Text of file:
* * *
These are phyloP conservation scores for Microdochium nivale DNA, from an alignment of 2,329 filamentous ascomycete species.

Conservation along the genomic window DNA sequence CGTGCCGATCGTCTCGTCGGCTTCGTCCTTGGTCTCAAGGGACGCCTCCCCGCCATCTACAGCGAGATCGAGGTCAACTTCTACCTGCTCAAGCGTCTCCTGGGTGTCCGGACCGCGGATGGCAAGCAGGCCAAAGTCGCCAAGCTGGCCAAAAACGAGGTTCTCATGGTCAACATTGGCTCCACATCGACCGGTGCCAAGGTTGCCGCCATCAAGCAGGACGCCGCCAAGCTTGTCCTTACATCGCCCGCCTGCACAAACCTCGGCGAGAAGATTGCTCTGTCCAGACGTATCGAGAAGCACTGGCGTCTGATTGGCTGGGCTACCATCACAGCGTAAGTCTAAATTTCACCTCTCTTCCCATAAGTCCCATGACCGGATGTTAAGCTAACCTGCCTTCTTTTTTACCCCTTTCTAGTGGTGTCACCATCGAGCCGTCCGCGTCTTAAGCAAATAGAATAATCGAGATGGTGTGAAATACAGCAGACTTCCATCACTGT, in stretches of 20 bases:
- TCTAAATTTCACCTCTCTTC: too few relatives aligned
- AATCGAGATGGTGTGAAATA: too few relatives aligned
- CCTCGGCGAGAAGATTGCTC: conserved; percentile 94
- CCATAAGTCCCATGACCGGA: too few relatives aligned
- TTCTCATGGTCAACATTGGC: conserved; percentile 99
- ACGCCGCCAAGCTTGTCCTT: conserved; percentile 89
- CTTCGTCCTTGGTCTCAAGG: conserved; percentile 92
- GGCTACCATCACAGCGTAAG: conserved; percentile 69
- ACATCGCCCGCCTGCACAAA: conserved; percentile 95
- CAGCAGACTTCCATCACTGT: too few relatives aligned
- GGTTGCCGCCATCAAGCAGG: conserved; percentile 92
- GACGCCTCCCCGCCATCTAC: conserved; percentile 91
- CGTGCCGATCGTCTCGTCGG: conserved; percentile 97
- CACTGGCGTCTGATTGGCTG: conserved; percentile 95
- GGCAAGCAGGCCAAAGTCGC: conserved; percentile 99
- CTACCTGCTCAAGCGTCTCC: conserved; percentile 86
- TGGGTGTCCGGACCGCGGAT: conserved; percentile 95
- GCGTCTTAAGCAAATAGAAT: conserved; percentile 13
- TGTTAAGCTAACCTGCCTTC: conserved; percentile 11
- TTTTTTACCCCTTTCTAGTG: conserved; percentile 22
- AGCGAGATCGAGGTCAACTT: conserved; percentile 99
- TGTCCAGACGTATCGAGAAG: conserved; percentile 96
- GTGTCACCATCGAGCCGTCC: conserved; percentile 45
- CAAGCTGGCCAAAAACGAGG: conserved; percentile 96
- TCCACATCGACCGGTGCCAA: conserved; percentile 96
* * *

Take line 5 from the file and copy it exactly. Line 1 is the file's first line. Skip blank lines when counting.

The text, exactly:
- CCTCGGCGAGAAGATTGCTC: conserved; percentile 94